Posts Categorized: Books

perspectives on new work – synopsis

Perspectives on new work: Exploring emerging conceptualizations, edited by Esko Kilpi, was released by The Finnish Innovation Fund Sitra in August 2016. I received a copy last week and found it a comprehensive read on the future of work. The PDF can be downloaded for free at: Sitra. It is a long read (132 pages), so… Read more »

how we learn – review

How We Learn by Benedict Carey is focused mostly on memory and learning for recall but it is a good read and there is likely something new about learning here for anyone. Carey is a journalist who went through much of the research on memory in order to make sense himself. By synthesizing and comparing… Read more »

Sensemaking and the power of the humanities

What is Sensemaking? Christian Madsbjerg, in Sensemaking: The Power of the Humanities in the Age of the Algorithm, describes sensemaking as an interaction with fellow humans in the real world. “Sensemaking is practical wisdom grounded in the humanities. We can think of sense making as as the exact opposite of algorithmic thinking: it is entirely… Read more »

freedom inc. review

In these times, can you afford to continue stifling the vast majority of your people instead of giving them a chance to help your business? —Freedom Inc. If you liked the book Reinventing Organizations (2014) then you will like Freedom Inc. written in 2009. If you have not read Frédéric Laloux’s Reinventing Organizations, read Freedom… Read more »

look for disconfirming data

Adam Kahane hosted a webcast this week to discuss his new book, Collaborating with the Enemy. I thought his first book, Solving Tough Problems, was an excellent read so I attended. What follows are from my notes. The quotes are as I wrote them down and may not be Kahane’s exact words. Kahane opened the… Read more »

humility is the new smart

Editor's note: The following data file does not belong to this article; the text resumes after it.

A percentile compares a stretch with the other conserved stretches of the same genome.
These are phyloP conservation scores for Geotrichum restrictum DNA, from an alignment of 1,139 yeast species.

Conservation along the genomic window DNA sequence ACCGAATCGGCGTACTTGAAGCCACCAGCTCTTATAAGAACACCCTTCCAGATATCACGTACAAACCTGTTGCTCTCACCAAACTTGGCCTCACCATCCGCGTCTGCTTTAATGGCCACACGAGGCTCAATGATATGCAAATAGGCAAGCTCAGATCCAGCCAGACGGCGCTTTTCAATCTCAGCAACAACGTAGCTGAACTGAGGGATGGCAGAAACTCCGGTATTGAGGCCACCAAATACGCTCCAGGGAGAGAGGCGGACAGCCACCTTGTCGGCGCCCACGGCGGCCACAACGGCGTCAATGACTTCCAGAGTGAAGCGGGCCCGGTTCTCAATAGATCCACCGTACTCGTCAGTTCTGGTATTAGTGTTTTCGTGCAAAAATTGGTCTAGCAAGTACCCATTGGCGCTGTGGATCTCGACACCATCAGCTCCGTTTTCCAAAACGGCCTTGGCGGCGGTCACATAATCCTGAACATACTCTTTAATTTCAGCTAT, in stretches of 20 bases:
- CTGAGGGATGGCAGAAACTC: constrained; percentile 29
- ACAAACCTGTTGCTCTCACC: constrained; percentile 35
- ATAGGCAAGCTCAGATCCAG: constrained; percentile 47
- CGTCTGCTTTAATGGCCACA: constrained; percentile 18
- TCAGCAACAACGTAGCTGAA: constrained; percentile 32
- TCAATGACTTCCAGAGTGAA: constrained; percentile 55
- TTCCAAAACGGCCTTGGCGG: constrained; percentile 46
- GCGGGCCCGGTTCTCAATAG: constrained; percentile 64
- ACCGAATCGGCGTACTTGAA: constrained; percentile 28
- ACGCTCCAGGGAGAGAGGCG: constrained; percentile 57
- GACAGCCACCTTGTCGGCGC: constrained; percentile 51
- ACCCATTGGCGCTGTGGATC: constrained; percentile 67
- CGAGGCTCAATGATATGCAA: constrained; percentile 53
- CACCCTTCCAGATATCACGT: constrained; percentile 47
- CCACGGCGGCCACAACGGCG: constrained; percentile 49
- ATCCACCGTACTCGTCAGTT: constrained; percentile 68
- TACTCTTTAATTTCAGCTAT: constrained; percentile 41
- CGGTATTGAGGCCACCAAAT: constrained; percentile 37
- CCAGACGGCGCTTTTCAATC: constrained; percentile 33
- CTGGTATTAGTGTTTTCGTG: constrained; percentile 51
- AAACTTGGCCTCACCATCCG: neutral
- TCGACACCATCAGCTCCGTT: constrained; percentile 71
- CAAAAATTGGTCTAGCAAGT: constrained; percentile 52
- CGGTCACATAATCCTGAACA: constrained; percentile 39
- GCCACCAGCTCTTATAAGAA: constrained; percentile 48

In Humility is the New Smart, the authors put forth a new mental model and management framework, based on extensive research on what the ‘smart machine age’ (SMA) will look like. “We believe that to truly excel at the higher level thinking and emotional engagement underlying the SMA Skills requires us to engage in four… Read more »

the geography of genius

“Creativity is a relationship, one that unfolds at the intersection of person and place.” Thus concludes Eric Weiner in The Geography of the Genius, an enjoyable historic and modern romp through Athens, Hangzhou, Florence, Edinburgh, Calcutta, Vienna, and finally Silicon Valley. This book provides no easy answers or simple recipes but gives much insight told… Read more »

only humans need apply – review

In Only Humans Need Apply, the authors identify five ways that people can adapt to automation and intelligent machines. They call it ‘stepping’. I have added in parentheses the main attributes I think are needed for each option. Step-up: directing the machine-augmented world (creativity) Step-in: using machines to augment work (deep thinking) Step-aside: doing human… Read more »

working in perpetual beta

Working in Perpetual Beta is the latest volume in the perpetual beta series. It began with Seeking Perpetual Beta, a synthesis of 10 years of blogging. The next volume, Finding Perpetual Beta, specifically focused on personal knowledge mastery. Adapting to Perpetual Beta, published one year later, was an examination of leadership in the network era…. Read more »

the neo-generalist

A neo-generalist is somewhere between a polymath and a hyperspecialist. One metaphor used by the authors of The Neo-Generalist is ‘frequency hopping’, “wandering, accumulating, sampling, mixing, putting into practice what they learn.” Kenneth Mikkelsen and Richard Martin have written a book that defies the formula of most business and management books. Instead of one or… Read more »